August 2, 2022
There are some things you never forget. For Husker Harvest Days farm manager Jason Luebbe, who has been farming the show site fields with his father, Roger, for many years, it was the day when the new 7000 series Magnum Case-IH tractor was unveiled at HHD for the first time.
Luebbe was 12 or 13 years old at the time, but he still vividly recalls that day when he saw his first Magnum tractor.
When the Magnum series of tractors, the first produced under the combination Case and IH brand, was introduced in the mid-1980s, it became the first tractor to win the Industrial Design Excellence Award.
Luebbe just remembers what the tractor looked like at the show, and how he was asked to help out with harvest demonstrations that year. From that point forward, Luebbe says that he was hooked on HHD.
New back then
HHD is like that. New machinery and implements are unveiled for the first time for producers. There is something special about the show that attracts generations of farmers to come every year and see what is new — and how that new product might work on their own farms.
While Luebbe recalls new tractors, Howard and Don Uhrich, Shelton, can recall every HHD since the beginning. Both men can remember driving tractors to prepare the unbroken prairie at the show site in the fall of 1977, in preparation for the first HHD in 1978. Local dealers brought in equipment, and local farmers helped with site preparation.
Howard Raymond, who helps coordinate the antique tractor displays at HHD today, started attending the show in the early 1990s. He recalls then that the antique tractors were in the far northwest section of the showgrounds. Harv Bish with Harv’s Farm Supply, which is now Bish Enterprises, brought in some of the first tractors to be displayed in the antique exhibits.
Later, the Uhrichs and Kenny Layher of Wood River, along with many others, began bringing antique tractors. The late A.J. Boehler and his wife, LaJeanne, of Sutton and Brian Wolfe of Fairfield have helped to promote the show and invite antique tractor collectors to participate.
For many of the antique tractor collectors involved, the 40th anniversary HHD show was something to remember, because they found tractors from 1978 to display, and even recreated a scene from that first show — including an IHC and a White tractor that would have been involved in the early site preparation in the late 1970s — for the 40th anniversary display.
Over the years, couples have become engaged while attending HHD, and celebrated wedding anniversaries and birthdays. Generations of farm families, from oldest to youngest, including babies and toddlers, continue to attend the show every year as part of a rite of passage, a legacy in the family and an event they just can’t miss.
“The most rewarding part of the show to me is the friendships I have made over the years,” Raymond says. “I look forward to seeing my friends and count the event as a special vacation from my usual show schedule.”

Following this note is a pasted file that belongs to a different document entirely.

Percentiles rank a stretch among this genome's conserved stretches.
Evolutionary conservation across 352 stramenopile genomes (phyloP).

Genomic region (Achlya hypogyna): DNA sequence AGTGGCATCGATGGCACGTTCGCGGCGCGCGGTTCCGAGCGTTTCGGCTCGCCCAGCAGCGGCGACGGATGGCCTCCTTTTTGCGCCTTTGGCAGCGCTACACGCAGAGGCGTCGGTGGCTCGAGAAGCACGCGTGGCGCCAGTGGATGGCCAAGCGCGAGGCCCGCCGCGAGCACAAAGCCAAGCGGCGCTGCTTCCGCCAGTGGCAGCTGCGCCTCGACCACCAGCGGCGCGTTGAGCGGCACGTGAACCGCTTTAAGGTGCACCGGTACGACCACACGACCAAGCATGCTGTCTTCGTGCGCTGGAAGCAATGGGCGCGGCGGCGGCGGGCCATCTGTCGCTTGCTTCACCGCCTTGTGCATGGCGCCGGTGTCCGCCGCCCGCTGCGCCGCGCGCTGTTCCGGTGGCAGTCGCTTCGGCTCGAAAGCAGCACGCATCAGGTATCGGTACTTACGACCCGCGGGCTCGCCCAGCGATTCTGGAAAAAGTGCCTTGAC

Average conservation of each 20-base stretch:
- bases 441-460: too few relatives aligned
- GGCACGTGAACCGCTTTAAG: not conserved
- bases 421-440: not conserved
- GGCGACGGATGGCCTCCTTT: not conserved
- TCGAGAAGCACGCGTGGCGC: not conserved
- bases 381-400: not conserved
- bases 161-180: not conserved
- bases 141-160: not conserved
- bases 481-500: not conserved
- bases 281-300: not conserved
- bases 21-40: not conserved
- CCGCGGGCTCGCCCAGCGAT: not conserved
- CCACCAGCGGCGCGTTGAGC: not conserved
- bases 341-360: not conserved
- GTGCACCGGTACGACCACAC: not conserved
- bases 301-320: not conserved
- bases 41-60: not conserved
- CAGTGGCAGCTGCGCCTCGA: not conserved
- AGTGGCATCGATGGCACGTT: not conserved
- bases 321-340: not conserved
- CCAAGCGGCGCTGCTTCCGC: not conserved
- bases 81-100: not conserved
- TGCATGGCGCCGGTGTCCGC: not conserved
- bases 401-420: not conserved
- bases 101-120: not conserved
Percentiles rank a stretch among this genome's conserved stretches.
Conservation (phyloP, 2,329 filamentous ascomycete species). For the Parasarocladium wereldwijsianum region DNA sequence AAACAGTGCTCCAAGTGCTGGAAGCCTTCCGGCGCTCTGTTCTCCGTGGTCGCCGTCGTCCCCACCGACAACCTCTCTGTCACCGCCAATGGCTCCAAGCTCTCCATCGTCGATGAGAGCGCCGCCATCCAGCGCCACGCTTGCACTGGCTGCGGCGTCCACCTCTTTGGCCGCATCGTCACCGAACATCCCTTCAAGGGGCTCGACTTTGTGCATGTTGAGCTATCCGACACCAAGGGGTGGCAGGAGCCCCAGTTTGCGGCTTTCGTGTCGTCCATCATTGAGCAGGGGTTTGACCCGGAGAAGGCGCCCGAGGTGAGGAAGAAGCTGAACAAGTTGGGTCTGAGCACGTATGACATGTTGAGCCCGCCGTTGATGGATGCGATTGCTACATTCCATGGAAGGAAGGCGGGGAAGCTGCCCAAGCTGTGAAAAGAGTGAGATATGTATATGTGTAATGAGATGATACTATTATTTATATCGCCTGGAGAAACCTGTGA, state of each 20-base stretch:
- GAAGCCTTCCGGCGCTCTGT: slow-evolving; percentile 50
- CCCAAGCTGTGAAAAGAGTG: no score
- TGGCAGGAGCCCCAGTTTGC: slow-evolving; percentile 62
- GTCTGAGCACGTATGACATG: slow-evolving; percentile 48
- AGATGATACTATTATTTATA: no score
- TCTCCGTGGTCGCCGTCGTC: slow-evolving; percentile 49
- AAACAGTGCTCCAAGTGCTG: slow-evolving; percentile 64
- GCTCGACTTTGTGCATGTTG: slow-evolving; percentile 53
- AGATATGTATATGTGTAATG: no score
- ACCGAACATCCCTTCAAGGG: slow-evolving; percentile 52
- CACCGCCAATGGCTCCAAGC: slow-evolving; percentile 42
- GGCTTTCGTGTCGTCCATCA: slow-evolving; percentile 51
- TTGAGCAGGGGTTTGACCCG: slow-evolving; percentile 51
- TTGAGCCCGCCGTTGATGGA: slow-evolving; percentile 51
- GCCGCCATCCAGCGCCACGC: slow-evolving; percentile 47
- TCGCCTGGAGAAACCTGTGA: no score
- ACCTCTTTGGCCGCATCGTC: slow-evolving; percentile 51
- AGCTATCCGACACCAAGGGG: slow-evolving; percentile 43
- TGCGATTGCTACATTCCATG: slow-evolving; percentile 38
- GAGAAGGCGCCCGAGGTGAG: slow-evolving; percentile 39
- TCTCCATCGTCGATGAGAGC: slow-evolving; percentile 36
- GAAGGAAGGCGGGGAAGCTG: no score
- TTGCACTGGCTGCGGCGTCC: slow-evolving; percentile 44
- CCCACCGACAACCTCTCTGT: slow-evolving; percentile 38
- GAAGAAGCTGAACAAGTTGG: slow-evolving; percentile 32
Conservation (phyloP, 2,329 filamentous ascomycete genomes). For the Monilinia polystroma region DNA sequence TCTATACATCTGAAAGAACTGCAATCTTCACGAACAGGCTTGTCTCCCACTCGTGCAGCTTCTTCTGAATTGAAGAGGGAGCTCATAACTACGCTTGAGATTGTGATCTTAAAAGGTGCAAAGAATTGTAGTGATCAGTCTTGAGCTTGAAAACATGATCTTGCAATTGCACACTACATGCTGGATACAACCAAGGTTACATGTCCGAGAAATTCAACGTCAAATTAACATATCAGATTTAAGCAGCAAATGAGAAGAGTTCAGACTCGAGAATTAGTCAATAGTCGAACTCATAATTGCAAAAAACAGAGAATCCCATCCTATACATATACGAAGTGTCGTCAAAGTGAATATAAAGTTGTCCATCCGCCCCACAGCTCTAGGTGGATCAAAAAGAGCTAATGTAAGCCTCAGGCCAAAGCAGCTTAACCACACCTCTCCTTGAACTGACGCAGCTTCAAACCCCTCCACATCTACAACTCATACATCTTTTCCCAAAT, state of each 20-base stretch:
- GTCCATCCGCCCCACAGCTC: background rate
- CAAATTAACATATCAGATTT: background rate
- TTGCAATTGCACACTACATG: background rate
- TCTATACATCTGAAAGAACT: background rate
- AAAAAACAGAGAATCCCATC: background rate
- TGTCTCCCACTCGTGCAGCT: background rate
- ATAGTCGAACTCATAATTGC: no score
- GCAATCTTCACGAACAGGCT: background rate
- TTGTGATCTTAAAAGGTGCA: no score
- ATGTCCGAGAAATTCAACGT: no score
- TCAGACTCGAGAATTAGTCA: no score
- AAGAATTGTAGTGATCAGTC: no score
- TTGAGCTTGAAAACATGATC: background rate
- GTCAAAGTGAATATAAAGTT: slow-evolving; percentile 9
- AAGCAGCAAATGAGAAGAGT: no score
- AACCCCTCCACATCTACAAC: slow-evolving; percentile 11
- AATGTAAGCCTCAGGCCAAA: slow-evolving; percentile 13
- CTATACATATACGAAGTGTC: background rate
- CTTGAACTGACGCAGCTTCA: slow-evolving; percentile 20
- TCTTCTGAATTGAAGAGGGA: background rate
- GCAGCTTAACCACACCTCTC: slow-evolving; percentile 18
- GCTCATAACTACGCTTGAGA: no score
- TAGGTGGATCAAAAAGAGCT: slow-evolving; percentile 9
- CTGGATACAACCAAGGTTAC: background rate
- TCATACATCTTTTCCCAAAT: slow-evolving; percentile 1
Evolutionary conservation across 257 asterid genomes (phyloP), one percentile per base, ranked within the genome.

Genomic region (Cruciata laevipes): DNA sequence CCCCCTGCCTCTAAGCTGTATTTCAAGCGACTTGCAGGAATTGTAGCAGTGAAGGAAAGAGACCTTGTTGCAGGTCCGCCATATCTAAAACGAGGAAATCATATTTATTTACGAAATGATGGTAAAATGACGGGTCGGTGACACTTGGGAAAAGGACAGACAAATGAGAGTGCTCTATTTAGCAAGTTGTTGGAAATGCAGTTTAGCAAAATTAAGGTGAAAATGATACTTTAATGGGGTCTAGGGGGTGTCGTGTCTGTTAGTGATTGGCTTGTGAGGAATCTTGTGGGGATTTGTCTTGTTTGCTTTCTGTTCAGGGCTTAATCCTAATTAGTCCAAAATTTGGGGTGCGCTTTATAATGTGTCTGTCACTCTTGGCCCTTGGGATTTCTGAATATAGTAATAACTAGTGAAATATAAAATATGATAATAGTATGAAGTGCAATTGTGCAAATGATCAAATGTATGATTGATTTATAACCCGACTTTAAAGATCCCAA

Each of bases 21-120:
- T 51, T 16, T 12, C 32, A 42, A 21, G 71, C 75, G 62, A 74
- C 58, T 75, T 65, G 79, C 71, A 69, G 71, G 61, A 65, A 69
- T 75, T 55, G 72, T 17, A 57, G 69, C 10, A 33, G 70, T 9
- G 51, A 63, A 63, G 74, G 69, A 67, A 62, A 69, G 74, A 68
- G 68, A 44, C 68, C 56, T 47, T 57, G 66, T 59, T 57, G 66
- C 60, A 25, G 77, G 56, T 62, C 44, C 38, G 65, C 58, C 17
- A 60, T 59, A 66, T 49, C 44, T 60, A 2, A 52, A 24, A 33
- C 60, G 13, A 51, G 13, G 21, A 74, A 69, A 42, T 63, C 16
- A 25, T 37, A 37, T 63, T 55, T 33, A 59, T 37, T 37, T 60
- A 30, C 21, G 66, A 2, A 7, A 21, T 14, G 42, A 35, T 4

For others, like Luebbe, who works at the show site all year long, it is that rare opportunity to witness the unveiling of something new that has never been seen before. For him, it was the Magnum tractor. For others, it may have been the Raven OmniDrive at last year’s HHD, or perhaps the unveiling by Vermeer of their self-propelled ZR5 baler a few years ago.
No matter, these special moments are the reason people keep coming back, year after year.
What is your HHD story? Share it with us by emailing [email protected].
Read more about:Farm Shows
About the Author(s)
Editor, Nebraska Farmer
Curt Arens began writing about Nebraska’s farm families when he was in high school. Before joining Farm Progress as a field editor in April 2010, he had worked as a freelance farm writer for 27 years, first for newspapers and then for farm magazines, including Nebraska Farmer.
His real full-time career, however, during that same period was farming his family’s fourth generation land in northeast Nebraska. He also operated his Christmas tree farm and grew black oil sunflowers for wild birdseed. Curt continues to raise corn, soybeans and alfalfa and runs a cow-calf herd.
Curt and his wife Donna have four children, Lauren, Taylor, Zachary and Benjamin. They are active in their church and St. Rose School in Crofton, where Donna teaches and their children attend classes.
Previously, the 1986 University of Nebraska animal science graduate wrote a weekly rural life column, developed a farm radio program and wrote books about farm direct marketing and farmers markets. He received media honors from the Nebraska Forest Service, Center for Rural Affairs and Northeast Nebraska Experimental Farm Association.
He wrote about the spiritual side of farming in his 2008 book, “Down to Earth: Celebrating a Blessed Life on the Land,” garnering a Catholic Press Association award.
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